An IoT Security Use-case – Part 2 – IoT Security Fundamentals

In the previously posted An IoT Security Use-Case: Part 1 – The Challenge, we highlighted the IoT environment and the challenges associated with securing such a platform.  In this Part 2, we will outline the various security functions necessary to properly and sustainably secure a distributed and mobile platform that is made of various disparate and vastly different technologies.  Moreover, many of these technologies that make up the IoT platform lack the resources required for robust security.

With traditional security models, each type of technology in the platform winds up with a different level of security.  This inconsistency in the application of security lessens security effectiveness more than any other factor. Uniform and consistent security across all distributed platform components is essential to effective security.

To implement effective security, let’s break down the functional components necessary for the entire platform. By the entire platform, we refer to all applications, clouds, IoT, vendors and associated relevant components. Today, protecting even a single component of an overall platform such as an application means piecing together a number of disparate functions and technologies for each and every individual platform component.  These include:

Control – The ability to trigger on some attribute with a defined action that will allow or deny the communication. Control falls into the following three sub-categories.

Access Control – Tools with the mechanism to allow specific sources to talk to specific destinations via specific communication channels.

Application Control – Mechanism to allow sources to talk to destination using specific application programs such as outlook, Oracle, Gmail and the like.

Content Control – Functionality that allows looking beyond the communication’s attributes like channels or programs to peek at the content. For example, looking for credit cards, social security numbers or any other type of content. Another example is identification and control of site categories such as Adult or Pharma.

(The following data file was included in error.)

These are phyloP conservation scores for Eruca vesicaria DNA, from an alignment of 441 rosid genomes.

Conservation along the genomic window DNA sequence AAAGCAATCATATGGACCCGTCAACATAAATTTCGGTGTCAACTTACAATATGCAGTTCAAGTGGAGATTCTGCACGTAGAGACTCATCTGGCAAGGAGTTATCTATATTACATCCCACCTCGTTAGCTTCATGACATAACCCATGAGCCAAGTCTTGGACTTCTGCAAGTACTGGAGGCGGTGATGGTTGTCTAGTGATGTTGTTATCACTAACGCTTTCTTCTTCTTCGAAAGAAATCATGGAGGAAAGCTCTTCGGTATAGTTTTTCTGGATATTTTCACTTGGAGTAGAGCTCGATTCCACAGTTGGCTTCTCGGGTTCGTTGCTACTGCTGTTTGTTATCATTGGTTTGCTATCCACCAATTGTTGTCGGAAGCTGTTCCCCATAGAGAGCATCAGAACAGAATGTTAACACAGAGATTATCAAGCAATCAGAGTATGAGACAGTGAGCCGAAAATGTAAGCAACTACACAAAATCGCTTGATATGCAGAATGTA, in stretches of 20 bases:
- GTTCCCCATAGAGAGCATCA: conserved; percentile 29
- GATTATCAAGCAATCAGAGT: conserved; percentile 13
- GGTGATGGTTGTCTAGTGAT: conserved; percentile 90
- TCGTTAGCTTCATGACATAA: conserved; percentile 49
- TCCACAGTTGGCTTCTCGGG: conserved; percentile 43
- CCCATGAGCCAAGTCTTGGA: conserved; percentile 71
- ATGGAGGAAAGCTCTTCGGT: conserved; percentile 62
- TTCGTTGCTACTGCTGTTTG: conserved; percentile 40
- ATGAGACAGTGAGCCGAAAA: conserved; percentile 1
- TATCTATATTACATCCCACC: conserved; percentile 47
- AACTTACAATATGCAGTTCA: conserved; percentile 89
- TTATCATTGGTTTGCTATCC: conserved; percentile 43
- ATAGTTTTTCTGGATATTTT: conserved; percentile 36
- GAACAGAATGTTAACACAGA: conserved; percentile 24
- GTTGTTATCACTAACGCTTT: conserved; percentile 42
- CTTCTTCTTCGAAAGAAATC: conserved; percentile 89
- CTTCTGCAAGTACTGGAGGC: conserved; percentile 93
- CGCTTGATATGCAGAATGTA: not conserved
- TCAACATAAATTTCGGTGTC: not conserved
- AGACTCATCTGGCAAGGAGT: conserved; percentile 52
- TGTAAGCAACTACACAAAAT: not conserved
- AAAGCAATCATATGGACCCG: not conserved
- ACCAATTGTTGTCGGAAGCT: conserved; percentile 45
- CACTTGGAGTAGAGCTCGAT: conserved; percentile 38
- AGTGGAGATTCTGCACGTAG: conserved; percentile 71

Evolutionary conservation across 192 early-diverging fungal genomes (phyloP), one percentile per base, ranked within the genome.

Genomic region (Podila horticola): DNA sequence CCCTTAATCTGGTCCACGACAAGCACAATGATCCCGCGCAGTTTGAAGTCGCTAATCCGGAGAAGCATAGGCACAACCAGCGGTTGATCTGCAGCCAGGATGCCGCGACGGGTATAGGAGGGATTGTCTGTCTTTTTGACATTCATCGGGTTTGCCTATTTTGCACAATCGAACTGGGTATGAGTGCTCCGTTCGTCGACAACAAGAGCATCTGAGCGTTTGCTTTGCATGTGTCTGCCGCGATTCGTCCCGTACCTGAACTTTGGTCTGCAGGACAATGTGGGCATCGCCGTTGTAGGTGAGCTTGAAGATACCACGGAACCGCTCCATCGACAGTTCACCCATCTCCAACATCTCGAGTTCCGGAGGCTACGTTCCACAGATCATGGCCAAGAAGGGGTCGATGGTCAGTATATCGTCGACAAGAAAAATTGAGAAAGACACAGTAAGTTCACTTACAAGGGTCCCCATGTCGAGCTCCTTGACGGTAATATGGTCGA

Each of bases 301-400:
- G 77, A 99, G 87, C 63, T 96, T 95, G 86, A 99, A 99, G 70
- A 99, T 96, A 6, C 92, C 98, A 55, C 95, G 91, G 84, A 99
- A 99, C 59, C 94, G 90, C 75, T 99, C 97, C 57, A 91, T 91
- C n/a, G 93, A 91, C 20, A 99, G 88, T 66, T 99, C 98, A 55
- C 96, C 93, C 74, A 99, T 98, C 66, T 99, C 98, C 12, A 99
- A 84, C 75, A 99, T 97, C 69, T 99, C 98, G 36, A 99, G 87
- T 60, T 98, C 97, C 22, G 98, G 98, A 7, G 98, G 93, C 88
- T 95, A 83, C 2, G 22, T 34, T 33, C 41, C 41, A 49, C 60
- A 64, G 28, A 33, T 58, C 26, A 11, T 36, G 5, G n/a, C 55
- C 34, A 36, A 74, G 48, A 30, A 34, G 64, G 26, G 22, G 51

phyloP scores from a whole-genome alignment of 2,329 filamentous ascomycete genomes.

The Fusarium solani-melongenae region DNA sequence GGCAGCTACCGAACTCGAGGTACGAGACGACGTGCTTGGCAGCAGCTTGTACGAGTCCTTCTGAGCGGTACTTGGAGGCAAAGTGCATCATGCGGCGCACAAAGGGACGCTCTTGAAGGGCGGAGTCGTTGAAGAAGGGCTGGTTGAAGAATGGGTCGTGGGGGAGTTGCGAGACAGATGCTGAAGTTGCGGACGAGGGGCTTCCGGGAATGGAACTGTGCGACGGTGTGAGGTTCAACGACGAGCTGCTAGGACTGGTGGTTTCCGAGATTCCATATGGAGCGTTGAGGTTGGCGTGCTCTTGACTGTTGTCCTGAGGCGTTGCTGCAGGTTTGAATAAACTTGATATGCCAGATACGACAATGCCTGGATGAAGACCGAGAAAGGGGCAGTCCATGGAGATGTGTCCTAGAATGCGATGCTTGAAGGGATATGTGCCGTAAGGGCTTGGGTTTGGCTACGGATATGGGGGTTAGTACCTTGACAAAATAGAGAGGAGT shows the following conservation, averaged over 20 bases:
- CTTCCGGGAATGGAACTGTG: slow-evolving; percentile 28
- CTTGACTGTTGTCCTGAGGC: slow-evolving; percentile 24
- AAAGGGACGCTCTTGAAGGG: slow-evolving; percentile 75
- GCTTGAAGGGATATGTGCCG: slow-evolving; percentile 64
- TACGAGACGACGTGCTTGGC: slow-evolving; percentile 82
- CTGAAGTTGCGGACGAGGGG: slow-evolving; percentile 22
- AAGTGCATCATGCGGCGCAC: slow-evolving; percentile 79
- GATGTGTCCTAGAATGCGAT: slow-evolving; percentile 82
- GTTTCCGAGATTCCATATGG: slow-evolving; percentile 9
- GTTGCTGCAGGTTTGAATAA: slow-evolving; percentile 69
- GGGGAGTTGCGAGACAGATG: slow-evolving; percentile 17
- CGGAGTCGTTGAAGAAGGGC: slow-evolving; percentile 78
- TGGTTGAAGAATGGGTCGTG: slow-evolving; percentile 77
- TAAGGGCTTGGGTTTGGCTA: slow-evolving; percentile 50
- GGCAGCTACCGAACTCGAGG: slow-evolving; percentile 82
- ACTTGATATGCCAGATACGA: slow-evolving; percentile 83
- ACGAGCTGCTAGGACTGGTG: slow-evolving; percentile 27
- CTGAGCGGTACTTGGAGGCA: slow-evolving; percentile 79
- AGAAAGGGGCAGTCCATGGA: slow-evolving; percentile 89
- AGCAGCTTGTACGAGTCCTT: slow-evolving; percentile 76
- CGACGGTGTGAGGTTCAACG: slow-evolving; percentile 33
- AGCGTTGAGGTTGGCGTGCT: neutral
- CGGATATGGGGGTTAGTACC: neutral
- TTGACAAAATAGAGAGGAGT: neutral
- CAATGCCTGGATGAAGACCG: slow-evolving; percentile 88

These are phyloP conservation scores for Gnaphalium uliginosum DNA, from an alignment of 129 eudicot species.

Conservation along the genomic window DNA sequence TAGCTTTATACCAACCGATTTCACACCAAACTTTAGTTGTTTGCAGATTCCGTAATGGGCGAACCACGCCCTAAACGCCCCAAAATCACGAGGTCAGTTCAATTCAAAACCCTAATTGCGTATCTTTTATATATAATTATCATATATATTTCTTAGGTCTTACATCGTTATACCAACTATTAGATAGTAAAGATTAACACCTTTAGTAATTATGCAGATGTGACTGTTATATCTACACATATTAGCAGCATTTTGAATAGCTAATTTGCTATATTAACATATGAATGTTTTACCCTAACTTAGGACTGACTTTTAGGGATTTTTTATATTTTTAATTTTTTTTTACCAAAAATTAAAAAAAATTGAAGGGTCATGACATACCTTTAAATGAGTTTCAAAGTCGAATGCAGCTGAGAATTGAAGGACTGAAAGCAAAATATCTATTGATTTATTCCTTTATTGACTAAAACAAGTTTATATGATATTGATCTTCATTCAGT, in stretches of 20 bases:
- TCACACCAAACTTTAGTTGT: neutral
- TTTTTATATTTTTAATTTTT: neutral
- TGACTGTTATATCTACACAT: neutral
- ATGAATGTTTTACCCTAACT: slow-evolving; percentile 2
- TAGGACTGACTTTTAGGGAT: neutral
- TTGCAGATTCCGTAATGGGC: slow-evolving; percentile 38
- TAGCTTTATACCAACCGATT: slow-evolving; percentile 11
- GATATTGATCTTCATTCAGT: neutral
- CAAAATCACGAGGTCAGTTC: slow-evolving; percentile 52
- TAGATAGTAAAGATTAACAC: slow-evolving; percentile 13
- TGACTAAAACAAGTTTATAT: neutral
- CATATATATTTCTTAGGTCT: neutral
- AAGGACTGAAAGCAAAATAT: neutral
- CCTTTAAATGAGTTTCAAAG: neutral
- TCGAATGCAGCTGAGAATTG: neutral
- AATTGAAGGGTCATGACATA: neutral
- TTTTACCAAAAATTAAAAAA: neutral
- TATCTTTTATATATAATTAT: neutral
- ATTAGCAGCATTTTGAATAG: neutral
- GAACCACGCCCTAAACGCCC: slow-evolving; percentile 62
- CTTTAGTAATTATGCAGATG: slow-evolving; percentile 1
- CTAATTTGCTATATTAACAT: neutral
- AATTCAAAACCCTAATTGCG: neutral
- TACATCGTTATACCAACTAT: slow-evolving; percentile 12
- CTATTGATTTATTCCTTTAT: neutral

Threat Management – This function scans all communications on an ongoing basis and determines if the communication is well or Mal-intended. Threat management comes in two forms – Signature Threat Management and Behavioral Threat Management.

Signature Threat Management – Compares communications to a data base of known exploits. If and when a communication pattern that matches known exploits the threat management system immediately mitigates the malicious communication.

Behavioral Threat Management – This function is focused on identifying unknown attacks and exploits by creating a sandbox environment that assesses the impact of the communication. By measuring the impact of the communication on the sandbox, the system determines the intent of the communication.

Privacy – Privacy is tightly bound to encryption. Encryption prevents content from being seen and recognized by anyone not authorized. Many often call encryption security – it is not! Encryption is privacy and does nothing to implement controls or manage threat.

Identity – Allows the validation of a specific or group of devices and users and is used in conjunction with the various control mechanisms.

The above functions are foundational to security and must exist in in order to achieve a minimum standard of security. In today’s market, the above functions are not provided by any single tool nor are the many tools necessary protect the full spectrum of any distributed platform. Multiple tools must be combined to deliver on the security functions required.  Furthermore, the combined tools only protect one component of the platform such as individual cloud application. Second or third cloud applications, data center applications, offices, or distributed IoTs each require yet another set of multiple combined tool sets. Building one-off security for each platform technology means piecing together a number of different technologies, often from different vendors, to satisfy the various security functions for each.  On average anywhere between 6 to 12 different products are needed, especially when device redundancy is necessary to properly secure each platform component type.

Each of these products have to be evaluated, acquired, implemented, integrated, operationalized, managed, monitored, troubleshot, and refreshed every 3 – 5 years. Furthermore, each of these products require hard to come by and expensive expertise. Different types and levels of expertise are required for each of the installation process, ongoing management, and on-demand troubleshooting. This makes for a very expensive and burdensome process – that is if you can find adequate expertise at all!

Using traditional security models for highly distributed, diverse and resource challenged platforms is a non-starter in every sense from security effectiveness, cost, and operations to sustainability.

Stay tuned for Part 3 – IoT Dependency Computing

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